Monday, September 26, 2011

Redistricting: The Post-Citizens United landscape

Redistricting MinnesotaAll the way back in June MPR reported that:

Three attorneys for Briggs and Morgan have filed as "attorneys of record" for eight citizens in a redistricting case. The attorneys; former MN Supreme Court Justice Eric Magnuson, Elizabeth Brama and Michael Wilhelm, all filed the paperwork this morning to say that they would represent the eight Republican citizens who have filed lawsuits both in federal and state courts.

The Republican Party of Minnesota is working with an independent group, "Minnesotans for a Fair Redistricting," on redistricting efforts.

And now comes this ProPublica article:

Minnesotans for a Fair Redistricting describes itself as independent, but it has much of its leadership in common with the Freedom Foundation of Minnesota, a group with ties to the political empire of the Koch brothers, industrialists from Kansas who’ve spent millions funding conservative causes. The head of the Freedom Foundation, Annette Meeks, told ProPublica she has “no involvement” with Fair Redistricting. But both organizations’ tax filings list the same address: Meeks’ home address.

Fair Redistricting is registered under the name of her husband, Jack Meeks, who is also on the board of the Freedom Foundation. He did not respond to requests for comment.

All of this certainly sounds shady and underhanded; there's the dog whisle sound of "the Koch's" and former candidate for Lieutenant Governor Annette Meeks denying involvement with a group registered to her address. Just another example of Republican's gaming the system, that is, until you also consider that:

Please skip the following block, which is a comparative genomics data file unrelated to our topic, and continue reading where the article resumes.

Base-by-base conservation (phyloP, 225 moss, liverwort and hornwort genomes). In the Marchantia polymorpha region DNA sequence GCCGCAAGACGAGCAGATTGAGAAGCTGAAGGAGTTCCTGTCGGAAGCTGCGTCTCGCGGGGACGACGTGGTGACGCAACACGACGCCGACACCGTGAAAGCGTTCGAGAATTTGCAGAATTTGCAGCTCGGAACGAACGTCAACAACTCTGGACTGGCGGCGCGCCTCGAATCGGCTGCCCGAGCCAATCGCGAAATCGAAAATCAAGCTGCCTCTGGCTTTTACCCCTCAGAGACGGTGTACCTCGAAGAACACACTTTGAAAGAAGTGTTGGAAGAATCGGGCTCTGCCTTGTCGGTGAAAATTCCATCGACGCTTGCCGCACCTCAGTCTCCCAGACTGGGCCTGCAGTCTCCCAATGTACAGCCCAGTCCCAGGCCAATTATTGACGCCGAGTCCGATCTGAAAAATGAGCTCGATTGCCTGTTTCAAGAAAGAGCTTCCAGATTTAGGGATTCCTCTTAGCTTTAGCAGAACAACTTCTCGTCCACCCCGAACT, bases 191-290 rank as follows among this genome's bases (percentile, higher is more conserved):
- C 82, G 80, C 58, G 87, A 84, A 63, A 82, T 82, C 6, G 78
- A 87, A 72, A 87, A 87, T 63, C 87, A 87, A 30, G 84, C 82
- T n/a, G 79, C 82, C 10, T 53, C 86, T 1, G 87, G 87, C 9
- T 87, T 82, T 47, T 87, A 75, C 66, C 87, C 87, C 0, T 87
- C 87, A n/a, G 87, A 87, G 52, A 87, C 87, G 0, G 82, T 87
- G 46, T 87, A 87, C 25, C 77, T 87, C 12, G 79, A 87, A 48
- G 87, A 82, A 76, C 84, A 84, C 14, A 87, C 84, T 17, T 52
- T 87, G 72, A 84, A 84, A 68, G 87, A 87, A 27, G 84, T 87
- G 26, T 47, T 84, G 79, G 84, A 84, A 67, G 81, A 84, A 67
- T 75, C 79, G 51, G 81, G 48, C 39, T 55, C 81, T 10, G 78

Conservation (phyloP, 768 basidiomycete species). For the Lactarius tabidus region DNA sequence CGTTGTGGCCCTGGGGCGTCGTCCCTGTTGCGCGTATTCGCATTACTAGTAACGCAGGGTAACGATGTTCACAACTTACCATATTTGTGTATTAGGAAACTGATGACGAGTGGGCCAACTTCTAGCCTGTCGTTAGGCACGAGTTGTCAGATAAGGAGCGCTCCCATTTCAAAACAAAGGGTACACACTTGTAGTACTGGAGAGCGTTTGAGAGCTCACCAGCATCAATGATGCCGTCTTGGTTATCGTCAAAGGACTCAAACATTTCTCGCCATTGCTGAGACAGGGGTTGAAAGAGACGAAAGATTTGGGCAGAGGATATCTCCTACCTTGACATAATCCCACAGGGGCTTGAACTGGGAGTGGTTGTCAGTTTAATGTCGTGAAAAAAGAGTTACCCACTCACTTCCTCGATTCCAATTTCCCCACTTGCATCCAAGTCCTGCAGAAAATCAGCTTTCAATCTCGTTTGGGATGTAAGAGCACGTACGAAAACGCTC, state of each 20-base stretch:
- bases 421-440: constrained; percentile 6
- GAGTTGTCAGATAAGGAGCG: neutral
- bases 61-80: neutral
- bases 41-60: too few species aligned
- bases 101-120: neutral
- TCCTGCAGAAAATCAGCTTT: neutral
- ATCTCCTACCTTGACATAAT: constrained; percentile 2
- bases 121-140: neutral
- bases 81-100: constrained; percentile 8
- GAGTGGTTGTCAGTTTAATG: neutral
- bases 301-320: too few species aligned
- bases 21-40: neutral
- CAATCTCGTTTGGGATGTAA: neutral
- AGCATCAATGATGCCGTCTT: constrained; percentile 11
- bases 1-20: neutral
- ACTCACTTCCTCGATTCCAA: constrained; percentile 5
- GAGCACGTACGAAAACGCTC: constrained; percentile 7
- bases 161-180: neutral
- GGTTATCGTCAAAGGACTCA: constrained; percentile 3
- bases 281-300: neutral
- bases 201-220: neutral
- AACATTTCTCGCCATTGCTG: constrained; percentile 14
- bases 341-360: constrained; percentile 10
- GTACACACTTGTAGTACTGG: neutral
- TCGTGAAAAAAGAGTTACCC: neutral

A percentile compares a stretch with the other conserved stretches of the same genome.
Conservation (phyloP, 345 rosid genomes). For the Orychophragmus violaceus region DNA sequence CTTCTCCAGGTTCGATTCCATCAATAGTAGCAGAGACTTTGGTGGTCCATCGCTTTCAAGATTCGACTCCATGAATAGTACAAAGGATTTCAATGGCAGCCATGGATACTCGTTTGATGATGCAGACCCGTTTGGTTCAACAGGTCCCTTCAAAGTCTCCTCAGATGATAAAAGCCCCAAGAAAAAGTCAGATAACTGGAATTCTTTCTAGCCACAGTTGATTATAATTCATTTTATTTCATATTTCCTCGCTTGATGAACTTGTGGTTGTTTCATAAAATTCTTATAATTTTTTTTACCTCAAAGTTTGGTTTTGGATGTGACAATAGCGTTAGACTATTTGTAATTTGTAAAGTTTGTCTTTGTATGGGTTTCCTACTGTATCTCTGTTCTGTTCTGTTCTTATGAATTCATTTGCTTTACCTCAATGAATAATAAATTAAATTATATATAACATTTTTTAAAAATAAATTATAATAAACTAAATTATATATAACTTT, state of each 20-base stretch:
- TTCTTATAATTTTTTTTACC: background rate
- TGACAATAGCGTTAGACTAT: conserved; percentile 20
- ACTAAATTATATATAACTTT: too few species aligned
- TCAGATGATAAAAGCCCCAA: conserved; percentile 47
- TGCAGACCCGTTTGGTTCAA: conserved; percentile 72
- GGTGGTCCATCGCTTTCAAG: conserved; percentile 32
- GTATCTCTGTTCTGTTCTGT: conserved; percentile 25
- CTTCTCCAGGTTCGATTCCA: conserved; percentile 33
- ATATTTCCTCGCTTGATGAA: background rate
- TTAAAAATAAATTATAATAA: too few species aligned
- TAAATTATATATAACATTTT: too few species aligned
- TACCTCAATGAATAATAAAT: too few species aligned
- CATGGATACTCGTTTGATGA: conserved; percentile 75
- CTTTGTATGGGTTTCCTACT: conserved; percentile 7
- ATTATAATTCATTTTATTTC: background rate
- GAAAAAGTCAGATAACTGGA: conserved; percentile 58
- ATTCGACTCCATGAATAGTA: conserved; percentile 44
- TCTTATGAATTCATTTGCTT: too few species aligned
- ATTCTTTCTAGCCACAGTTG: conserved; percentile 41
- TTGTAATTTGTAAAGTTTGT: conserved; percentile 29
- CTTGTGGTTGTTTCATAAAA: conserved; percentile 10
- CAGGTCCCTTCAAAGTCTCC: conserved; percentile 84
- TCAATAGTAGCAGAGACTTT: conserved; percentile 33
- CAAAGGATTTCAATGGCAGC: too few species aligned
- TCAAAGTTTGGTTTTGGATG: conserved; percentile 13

Democrats have hired Washington D.C. attorney Marc Elias and Minneapolis attorney David Lillehaug to head up the DFL Party's redistricting efforts in court. Elias represented Gov. Mark Dayton in the 2010 gubernatorial recount and Sen. Al Franken in the 2008 U.S. Senate recount.

The Minnesota DFL Party has also been working with the outside group, Democratic National Redistricting Trust, on its legal efforts. That group is also being represented by Elias.

So the DFL is doing pretty much the same thing as the Republicans in this case. In the same way that Minnesotans for a Fair Redistricting is is tied to local Republican operatives, the Democratic National Redistricting Trust is tied to national democratic operatives.

The real issue here is not who the Koch's are giving money to, it's why the two parties are using innocuous sounding front groups to run their redistricting efforts through in the first place? Well, it all goes back to a May 2010 ruling by the Federal Elections Commission:

Federal election officials said Friday that members of Congress helping their parties finance redistricting fights can raise soft money, the unlimited corporate and union cash that a 2002 law bans them from collecting for their campaigns.

And the very next paragraph:

The Federal Election Commission unanimously granted the National Democratic Redistricting Trust's request to let lawmakers raise unlimited contributions and money from corporations and unions for the legal battles likely to occur as congressional district boundaries are redrawn after this year's census.

The Koch's are a red herring in this story, distracting you from what the real story is, the introduction of soft money into the redistricting process, which is certainly a new phenomenon.

In the case of Minnesota at least, I see this less as [insert nefarious industrialist] controlling the process and more as the state parties looking to externalize redistricting costs for the simple reason that now they can.

I mean, look at who the Republicans hired in the end. They didn't use their Koch money to import some DC legal heavyweights, they retained the services of the same legal team they always hire, the Tony Trimble gang. I hardly see that as a coup.

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